Wednesday, December 29, 2010

Eat, Pray, Mock

Page 178 of the latest Bali Lonely Planet includes a text box entitled “That Damn Book.” The excerpt begins, “You see them everywhere these days in Ubud: women of a certain age strolling the streets with that look. A mixture of self-satisfaction, entitlement and too much yoga, with maybe just a hint of desperation that they haven’t yet found their Felipe.”

I haven’t read the book, haven’t seen the movie, and have no idea who Felipe is but can only imagine what he must represent. Of course, I’m referring to Elizabeth Gilbert’s international best selling novel, “Eat, Pray, Love.” Within the first fifteen minutes of walking the streets of Ubud earlier this week, Lindsay and I had seen more than a handful and simply began saying, “Look, another EPL’er.”

I can only wish we were seeing stars from the English Premiere League; alas, we were witness to exactly what Lonely Planet had warned. Simply put and not to judge, but these women aren’t even a dime a dozen in Ubud, more like an Indonesia rupiah a dozen (to put things in perspective a rupiah is equal to approximately 1/9000th of an American dollar).

Every person has their own reason to travel and I hate to make fun of people for living a cliché. But here are a couple of pictures I was able to covertly capture during my time in Ubud that pretty much accurately portray the quote from Lonely Planet.

And yes, I get that it says something about who I am that this was the most entertaining portion of my day spent in the cultural center of Bali. While Lindsay appreciated the ridiculousness of the situation, had either of my buddies Jimmy or Morrow been along for the day, it would have been a much crueler (yet still funny, at least to us) environment.

I'm also proud to say I was the only American yuppie I saw proudly sporting an Iowa cap (though in the spirit of full disclosure, I've been a cliché before: I listened to the “Braveheart” soundtrack while taking the train from London to Edinburgh during the summer of 1996. I was in college, and let’s be honest, I was more impressed with the fact I could legally drink a Carling on that train rather than soak up the Scottish countryside with the smooth bagpipes of Mel Gibson’s periodic epic crooning from my Discman; in my defense, I thought the street performer in full William Wallace face paint and regalia was taking it a bit too far; like William would ever lower himself to playing bagpipes for schillings on the street).

Trekking in Bali

During our first week on the island, we had planned to keep ourselves active. And other than using the first day to rest rather than snorkel off the northwest corner (in our defense, it had rained and was cloudy, so not exactly the best snorkeling weather; plus, a bonus, the hotel was unexpectedly nice with $18 massages (I get the irony of a nice hotel with $18 massages) and a private pool to the front of our room that also had an outdoor living room that overlooked the ocean – it felt like being on the back deck of a really nice boat), so we decided to recover from the long travel day), we were able to find enough treks to keep us active.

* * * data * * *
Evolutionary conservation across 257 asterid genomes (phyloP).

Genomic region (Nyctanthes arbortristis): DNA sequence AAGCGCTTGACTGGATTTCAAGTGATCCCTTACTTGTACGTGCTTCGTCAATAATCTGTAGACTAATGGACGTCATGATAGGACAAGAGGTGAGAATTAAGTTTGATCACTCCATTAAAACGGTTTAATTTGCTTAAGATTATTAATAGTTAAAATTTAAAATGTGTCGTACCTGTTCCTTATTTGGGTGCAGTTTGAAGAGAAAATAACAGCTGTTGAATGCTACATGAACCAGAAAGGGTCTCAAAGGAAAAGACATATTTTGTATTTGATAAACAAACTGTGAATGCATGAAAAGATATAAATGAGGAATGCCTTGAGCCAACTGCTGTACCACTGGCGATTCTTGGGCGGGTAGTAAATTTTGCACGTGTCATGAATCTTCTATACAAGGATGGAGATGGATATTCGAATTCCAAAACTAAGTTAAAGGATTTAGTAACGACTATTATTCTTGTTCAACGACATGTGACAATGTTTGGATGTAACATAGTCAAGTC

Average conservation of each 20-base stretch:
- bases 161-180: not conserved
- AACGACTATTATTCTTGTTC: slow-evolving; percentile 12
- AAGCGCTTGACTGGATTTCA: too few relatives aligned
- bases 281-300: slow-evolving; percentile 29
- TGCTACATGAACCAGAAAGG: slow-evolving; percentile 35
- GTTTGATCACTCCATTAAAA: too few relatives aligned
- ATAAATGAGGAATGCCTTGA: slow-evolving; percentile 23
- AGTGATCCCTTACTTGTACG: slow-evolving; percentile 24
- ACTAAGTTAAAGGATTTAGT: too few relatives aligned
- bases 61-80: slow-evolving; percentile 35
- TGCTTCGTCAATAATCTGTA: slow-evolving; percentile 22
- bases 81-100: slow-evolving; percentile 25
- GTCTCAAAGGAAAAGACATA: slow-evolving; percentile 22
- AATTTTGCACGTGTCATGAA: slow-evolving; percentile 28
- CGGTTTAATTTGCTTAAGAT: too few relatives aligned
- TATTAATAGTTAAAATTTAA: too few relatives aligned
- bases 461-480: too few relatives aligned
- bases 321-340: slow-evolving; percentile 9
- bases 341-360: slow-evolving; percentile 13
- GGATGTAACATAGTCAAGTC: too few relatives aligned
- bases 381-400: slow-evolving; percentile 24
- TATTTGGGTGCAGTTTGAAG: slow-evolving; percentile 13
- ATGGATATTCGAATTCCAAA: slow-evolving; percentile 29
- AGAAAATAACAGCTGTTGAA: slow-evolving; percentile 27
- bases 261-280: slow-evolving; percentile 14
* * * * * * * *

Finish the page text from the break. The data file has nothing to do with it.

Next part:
The Bloody Trek
From our hotel in Munduk, where are room was basically a rice barn overlooking a paddy, treks were organized and started straight from the property. We hired a guide (at first we thought this might not be necessary but quickly learned we would have easily gotten lost) and were on our way to see two of Munduk’s more popular sites, the waterfalls. The waterfalls aren’t the interesting part of this story. The human falls are.
A daring jump; still no blood
While descending a set of steep, slippery stone steps, Lindsay lost her footing, her feet swept out in front her, and she promptly landed her ass on the corner of a step, bouncing down two or three more for good measure. For a simple fall, she ended up with quite the road rash, including scraped up back and a bloody elbow. The guide immediately pulled some strange tropical foliage, crushed it, and started rubbing it into the wound. I’m not sure exactly what it was and for all we knew it was just the first thing he saw, but it looked official and helped give us confidence that we were in good hands.

A few minutes later we were at the valley floor and it was my turn to go down. I wish I had something like a slippery stair to blame, but I have no idea what happened. All of a sudden I was lurching to the left, bracing the back of my hand against a rock. The net result was a chunk of skin removed from the knuckle where my pinky extends from my hand. I’m proud to report that my fall was far bloodier than the wife’s.
Strange topical foliage applied to the wound
The Rice Terrace Trek
Two days after we both bled, we hired the same guy to take us on the “village-to-village” trek which promised a walk from Munduk to Gesing, rice paddies, and a turnaround at the largest banyan tree on Bali. What’s not to like about that?

Twenty minutes into the hike we found ourselves on a severely down-sloped (and again) slippery sidewalk. Add to that the swarm of mosquitoes Lindsay could see encircling the guide in front of her and this wasn’t exactly the recipe I needed to have a happy trekking mate. When she started complaining about the bugs, I let her know (as any good husband would) that they weren’t swarming her (they were). This seemed to appease her to some degree. Or at least enough so that we didn’t have to turn around as I sensed she might suggest. Shortly afterward, the guide started pointing out things like spiders and snakes; not exactly what Lindsay needed to see.